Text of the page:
The Management Fundamentalism of Frederick Taylor, Mayo and Deming

Management thinkers played an influential role in shaping the twentieth century, but they remained in the shadow of those who Time Magazine considers the most prominent. The influence of visionaries such as Frederick Taylor, Elton Mayo and W. Edwards Deming is, however, immense as their ideas were instrumental in creating the prosperity of the late twentieth century. Have these management thinkers found the philosopher’s stone of management or did they spawn management fundamentalism?

Frederick Taylor

Frederick Taylor (1856–1915) was born to a wealthy Quaker family in Philadelphia and was raised with traditional Protestant values, which espouse hard work and discipline. Childhood friends recall him analysing everything, even a game of croquet or rounders. His passion for perfection and sport was rewarded when in 1881 Taylor and his brother in law became the first men’s double US tennis champions. Although passing the entry exam for Harvard University, Taylor did not attend the alma mater of his family. Instead, he became an apprentice pattern maker and machinist in 1873. Five years later, he was employed at the Midvale Steel Company as a labourer and worked his way up to chief engineer in six years. While working at Midvale, Taylor obtained a degree in Mechanical Engineering through part-time study at the Stevens Institute of Technology.1

Management fundamentalism: Frederick Taylor (1856–1915).
Frederick Taylor (1856–1915).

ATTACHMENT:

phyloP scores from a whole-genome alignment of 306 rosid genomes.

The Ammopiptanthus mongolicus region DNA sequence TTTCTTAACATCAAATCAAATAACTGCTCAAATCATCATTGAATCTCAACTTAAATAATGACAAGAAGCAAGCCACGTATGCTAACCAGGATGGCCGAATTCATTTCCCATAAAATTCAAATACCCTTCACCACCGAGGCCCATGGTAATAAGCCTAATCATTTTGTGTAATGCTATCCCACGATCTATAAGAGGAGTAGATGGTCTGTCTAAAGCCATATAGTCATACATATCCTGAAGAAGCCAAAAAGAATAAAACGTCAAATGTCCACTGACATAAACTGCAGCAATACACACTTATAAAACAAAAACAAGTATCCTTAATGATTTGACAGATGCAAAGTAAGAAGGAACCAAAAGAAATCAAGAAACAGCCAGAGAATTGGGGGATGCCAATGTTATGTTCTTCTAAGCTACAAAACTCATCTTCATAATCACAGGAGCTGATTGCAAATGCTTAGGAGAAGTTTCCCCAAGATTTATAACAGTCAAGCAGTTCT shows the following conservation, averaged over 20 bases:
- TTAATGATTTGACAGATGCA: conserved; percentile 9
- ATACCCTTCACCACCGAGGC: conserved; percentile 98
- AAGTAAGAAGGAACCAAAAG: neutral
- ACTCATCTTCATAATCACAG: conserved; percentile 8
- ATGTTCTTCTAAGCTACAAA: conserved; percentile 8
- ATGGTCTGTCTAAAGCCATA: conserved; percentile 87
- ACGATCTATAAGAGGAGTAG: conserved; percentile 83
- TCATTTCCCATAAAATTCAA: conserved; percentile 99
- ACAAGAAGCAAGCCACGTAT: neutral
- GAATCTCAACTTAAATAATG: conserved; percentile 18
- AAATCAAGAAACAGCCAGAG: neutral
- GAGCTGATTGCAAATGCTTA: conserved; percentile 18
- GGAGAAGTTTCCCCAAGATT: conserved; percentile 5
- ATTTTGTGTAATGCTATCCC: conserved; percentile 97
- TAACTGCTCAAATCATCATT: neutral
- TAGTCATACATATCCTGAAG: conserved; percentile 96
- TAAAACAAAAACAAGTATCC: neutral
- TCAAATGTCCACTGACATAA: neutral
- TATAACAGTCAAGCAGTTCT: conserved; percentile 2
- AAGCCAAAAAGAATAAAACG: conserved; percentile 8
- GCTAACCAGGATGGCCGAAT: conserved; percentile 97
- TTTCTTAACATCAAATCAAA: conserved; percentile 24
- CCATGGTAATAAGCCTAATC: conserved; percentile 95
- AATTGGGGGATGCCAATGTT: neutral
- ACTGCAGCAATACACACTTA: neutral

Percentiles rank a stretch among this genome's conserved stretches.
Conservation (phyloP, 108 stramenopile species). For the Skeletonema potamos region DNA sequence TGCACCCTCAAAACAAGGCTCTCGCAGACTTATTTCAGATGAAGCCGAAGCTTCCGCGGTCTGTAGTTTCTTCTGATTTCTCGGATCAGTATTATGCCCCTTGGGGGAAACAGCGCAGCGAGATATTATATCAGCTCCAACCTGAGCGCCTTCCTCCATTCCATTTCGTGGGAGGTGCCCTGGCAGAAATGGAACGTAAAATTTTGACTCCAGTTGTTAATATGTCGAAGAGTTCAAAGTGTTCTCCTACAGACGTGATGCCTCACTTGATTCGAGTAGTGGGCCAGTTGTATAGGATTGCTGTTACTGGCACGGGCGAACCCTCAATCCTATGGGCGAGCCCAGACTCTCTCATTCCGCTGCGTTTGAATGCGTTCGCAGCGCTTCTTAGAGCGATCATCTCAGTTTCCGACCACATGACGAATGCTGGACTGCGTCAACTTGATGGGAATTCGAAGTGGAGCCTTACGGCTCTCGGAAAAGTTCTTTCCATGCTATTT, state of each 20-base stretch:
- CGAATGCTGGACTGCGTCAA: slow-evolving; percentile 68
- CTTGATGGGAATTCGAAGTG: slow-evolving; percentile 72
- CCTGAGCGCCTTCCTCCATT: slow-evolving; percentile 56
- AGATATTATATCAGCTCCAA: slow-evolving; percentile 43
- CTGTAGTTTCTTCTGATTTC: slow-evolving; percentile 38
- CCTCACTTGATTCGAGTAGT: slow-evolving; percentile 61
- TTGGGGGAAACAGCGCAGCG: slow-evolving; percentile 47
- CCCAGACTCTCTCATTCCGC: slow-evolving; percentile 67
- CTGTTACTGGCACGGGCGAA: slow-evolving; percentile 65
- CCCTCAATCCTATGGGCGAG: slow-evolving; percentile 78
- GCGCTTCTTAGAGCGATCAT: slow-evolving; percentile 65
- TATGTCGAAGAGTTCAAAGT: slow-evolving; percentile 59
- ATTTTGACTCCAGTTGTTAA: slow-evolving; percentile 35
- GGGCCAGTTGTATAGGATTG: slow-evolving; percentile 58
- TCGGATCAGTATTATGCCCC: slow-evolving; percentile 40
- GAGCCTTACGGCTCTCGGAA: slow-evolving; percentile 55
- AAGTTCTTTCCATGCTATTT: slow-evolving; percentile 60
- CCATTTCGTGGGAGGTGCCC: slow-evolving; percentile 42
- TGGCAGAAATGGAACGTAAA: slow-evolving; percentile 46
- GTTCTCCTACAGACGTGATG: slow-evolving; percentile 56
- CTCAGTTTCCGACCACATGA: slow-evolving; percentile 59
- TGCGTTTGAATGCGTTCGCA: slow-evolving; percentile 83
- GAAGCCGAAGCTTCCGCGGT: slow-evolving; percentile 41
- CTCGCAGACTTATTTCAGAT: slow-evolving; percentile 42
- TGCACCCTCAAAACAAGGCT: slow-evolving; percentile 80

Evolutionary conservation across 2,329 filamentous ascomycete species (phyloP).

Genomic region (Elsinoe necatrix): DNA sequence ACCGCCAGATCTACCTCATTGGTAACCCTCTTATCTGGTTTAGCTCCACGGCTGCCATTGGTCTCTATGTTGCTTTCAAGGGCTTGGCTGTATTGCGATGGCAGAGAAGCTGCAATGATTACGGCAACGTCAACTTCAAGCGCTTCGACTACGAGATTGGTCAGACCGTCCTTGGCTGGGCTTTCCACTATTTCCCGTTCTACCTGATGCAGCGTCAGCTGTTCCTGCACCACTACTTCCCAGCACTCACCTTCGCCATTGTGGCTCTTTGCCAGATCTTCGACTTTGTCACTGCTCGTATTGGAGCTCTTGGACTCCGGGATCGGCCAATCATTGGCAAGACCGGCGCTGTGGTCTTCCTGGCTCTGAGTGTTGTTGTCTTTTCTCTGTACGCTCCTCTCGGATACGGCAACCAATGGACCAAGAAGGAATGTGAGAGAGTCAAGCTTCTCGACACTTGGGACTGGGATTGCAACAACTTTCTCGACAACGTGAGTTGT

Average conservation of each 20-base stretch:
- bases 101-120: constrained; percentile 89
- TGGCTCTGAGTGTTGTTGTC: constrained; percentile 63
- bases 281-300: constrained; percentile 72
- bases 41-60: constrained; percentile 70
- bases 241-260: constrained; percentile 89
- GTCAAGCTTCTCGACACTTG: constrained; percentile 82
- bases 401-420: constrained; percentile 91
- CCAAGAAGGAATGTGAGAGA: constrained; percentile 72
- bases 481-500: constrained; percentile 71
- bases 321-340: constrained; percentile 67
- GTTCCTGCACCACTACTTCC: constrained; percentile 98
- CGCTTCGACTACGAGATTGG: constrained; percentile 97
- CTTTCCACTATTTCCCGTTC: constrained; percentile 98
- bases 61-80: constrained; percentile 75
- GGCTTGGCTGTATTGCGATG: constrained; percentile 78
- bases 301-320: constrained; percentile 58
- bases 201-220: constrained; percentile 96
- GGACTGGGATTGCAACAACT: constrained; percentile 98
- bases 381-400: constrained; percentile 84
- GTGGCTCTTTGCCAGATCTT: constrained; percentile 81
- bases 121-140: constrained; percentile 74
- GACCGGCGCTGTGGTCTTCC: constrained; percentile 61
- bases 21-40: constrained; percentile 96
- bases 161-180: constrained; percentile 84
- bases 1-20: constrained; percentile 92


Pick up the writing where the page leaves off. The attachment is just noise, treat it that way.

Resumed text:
Taylor’s thinking was emblematic of the rationalist and pragmatic spirit of the late nineteenth century. It was a time when the successes of the exact sciences led to the belief that this type of thinking also applies to the social sciences. The Hobbesian view of society as a machine and the fact that psychology was only an embryonic science, profoundly influenced Taylor’s thinking. Society was thrown into disarray because of the rapid transition from small-scale traditional social systems to the sprawling cities of the industrial age.

This development was combined with an increase in individualism, following the call of enlightenment philosophers such as Immanuel Kant for people to think for themselves.2 It was also a time of rapid vertical economic growth for the United States, spearheaded by the construction of an extensive railway network, which enabled manufacturers to develop high-density distribution networks. Economic activity focused on increasing production because of the intense hunger for goods, which required the improvement of manufacturing techniques to keep up with demand. President Roosevelt remarked in this context that: “The conservation of our national resources is only preliminary to the larger question of national efficiency.”